At the heart of our proposed UC Davis ADVANCE program is CAMPOS - The Center for the Advancement of Multicultural Perspectives on Science. CAMPOS is a research center that will attract women and Latina STEM scholars to our campus by providing an accessible and inclusive community of research collaborators and mentors throughout their careers.CAMPOS will catalyze the diversification of our STEM faculty by making UC Davis a sought-after destination for women seeking a supportive research community, and will allow us to rapidly build a critical mass of Latina and other under-represented women STEM scholars.This novel approach, focusing on successful research programs of individuals, represents a next, important step in the evolutionary transformation and diversification of STEM faculties.
Our emphasis on spurring research productivity and collaboration is built upon several well-established patterns and principles:
First, the best predictor of academic success and advancement in STEM disciplines at major research universities is a vibrant and well-funded research program. CAMPOS will link clusters of new hires with more senior collaborators and mentors to counter the feelings of isolation that these individuals are likely to experience within their largely homogeneous home departments. For Latina and other minority women, research approaches are often tied to cultural experience and identity; these multicultural perspectives on STEM tend to go unappreciated and interpreted as a detriment, rather than an asset, in STEM departments.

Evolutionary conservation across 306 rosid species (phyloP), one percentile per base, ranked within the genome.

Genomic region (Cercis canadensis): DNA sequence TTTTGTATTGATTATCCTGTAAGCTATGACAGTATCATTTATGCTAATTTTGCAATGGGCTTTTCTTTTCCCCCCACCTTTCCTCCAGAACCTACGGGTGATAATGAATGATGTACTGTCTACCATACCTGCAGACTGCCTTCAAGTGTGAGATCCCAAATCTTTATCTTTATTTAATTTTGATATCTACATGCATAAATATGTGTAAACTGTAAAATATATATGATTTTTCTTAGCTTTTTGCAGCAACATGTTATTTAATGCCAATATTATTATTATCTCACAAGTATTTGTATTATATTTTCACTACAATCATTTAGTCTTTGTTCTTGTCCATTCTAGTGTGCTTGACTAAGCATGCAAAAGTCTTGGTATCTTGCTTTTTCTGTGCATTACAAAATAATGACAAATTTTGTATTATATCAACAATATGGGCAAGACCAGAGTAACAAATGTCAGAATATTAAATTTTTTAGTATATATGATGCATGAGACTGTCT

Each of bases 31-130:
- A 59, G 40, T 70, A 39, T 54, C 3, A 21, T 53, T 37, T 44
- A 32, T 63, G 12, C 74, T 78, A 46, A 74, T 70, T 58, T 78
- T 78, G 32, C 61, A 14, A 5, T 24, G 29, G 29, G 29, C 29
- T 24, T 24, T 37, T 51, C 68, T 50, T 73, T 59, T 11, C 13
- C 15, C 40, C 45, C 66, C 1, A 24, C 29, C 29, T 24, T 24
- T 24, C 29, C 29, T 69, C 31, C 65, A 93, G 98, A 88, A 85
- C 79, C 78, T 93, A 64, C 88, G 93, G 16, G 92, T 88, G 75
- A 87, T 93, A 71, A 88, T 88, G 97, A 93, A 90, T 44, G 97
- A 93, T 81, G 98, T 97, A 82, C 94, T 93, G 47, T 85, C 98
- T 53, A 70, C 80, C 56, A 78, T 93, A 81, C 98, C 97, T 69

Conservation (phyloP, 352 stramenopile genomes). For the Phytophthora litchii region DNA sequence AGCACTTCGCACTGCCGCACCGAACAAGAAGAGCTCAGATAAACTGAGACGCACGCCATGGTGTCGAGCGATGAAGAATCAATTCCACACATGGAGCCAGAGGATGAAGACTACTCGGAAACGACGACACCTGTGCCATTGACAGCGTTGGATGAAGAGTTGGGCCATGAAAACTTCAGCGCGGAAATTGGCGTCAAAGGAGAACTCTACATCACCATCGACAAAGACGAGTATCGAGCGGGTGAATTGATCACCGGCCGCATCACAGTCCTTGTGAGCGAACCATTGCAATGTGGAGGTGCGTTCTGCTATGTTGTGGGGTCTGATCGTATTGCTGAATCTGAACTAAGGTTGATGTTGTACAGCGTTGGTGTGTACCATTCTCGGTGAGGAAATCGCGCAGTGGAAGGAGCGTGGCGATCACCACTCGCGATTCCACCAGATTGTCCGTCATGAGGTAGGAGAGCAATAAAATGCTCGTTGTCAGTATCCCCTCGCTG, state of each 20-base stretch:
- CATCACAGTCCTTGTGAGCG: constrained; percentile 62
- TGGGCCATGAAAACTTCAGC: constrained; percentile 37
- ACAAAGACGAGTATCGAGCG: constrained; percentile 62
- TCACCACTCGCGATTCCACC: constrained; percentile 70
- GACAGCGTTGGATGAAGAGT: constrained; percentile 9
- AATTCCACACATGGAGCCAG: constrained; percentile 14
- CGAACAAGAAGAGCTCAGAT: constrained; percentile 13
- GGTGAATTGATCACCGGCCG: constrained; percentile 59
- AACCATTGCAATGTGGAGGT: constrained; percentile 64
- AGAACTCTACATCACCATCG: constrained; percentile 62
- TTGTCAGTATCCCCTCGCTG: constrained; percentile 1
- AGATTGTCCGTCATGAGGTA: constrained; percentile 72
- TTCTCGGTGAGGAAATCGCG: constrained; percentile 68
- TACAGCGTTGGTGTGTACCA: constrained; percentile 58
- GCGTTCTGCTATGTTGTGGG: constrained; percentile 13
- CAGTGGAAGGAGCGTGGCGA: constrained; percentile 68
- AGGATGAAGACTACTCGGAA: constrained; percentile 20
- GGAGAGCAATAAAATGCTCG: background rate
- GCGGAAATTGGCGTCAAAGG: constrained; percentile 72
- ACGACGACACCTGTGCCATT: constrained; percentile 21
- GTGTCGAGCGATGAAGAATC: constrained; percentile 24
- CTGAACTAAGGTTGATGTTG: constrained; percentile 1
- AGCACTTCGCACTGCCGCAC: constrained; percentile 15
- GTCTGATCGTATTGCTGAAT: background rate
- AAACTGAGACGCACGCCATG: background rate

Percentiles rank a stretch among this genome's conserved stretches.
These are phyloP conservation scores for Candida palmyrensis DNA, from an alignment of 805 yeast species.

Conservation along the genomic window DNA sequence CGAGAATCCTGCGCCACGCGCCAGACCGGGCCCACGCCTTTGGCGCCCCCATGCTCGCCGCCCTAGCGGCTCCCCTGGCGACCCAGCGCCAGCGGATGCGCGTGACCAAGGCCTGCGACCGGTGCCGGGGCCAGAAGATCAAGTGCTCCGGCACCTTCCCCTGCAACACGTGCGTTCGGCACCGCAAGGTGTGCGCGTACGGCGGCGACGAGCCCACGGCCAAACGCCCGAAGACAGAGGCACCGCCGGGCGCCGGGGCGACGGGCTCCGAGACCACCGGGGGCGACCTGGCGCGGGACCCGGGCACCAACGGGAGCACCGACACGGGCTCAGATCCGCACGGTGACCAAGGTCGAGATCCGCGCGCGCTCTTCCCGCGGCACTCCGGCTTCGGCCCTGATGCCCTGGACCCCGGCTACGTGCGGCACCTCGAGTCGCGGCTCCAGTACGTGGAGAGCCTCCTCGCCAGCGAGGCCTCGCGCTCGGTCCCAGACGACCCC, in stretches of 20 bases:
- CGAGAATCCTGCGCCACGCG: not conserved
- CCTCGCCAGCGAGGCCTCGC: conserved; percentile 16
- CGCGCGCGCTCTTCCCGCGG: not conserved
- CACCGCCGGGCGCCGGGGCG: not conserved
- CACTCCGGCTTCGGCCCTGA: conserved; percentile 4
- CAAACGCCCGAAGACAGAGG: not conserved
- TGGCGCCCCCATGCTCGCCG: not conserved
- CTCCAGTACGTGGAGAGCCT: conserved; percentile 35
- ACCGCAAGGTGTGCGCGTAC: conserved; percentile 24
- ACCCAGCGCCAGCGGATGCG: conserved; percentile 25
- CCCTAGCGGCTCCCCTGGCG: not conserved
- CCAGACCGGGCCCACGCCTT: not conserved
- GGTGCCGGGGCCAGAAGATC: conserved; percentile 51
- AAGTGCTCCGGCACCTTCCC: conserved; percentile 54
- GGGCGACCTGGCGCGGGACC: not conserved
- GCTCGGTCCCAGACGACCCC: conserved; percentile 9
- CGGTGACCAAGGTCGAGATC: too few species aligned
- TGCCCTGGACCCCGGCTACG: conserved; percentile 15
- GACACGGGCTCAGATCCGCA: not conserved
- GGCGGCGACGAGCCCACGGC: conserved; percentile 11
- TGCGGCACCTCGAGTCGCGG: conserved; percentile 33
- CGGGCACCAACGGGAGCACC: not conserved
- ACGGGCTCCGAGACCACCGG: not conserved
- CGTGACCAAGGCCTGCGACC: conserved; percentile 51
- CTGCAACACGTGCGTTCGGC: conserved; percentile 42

Second, a research center environment can facilitate greater networking and mentoring opportunities, with potential for increased research productivity. The presence of a successful and productive research center such as CAMPOS, in which otherwise marginalized faculty are valued as successful research contributors, can begin to drive the permanent transformation of academic climates within STEM disciplines and departments toward greater diversity, inclusiveness and community.
Third, although STEM research breakthroughs increasingly require collaboration across teams of investigators from multiple disciplines, female STEM faculty members consistently report feelings of greater isolation and reduced opportunity for collaboration than do their male colleagues; women of color in STEM disciplines experience a double-bind of perceived difference and isolation of an even greater magnitude than their White colleagues.
The National Science Foundation began supporting ADVANCE
initiatives in 2001, and has awarded over $130M in funding for a
variety of programs. The most significant efforts seek to create
permanent institutional transformation.
Professional disciplinary groups allow members to meet, engage,
and share knowledge. This effort is particularly important to
foster supportive, collaborative networks among scientists from
We have compiled multiple publicly available databases of the
published research related to NSF ADVANCE program efforts to
increase diversity in STEM education and the STEM labor force.
These include the literature on implicit bias, mentorship and
Balance is real challenge facing many faculty, particularly women
with children. The perception (and reality) of the inflexibility
and rigor of an academic career is one cause for the lack of
diversity in STEM disciplines.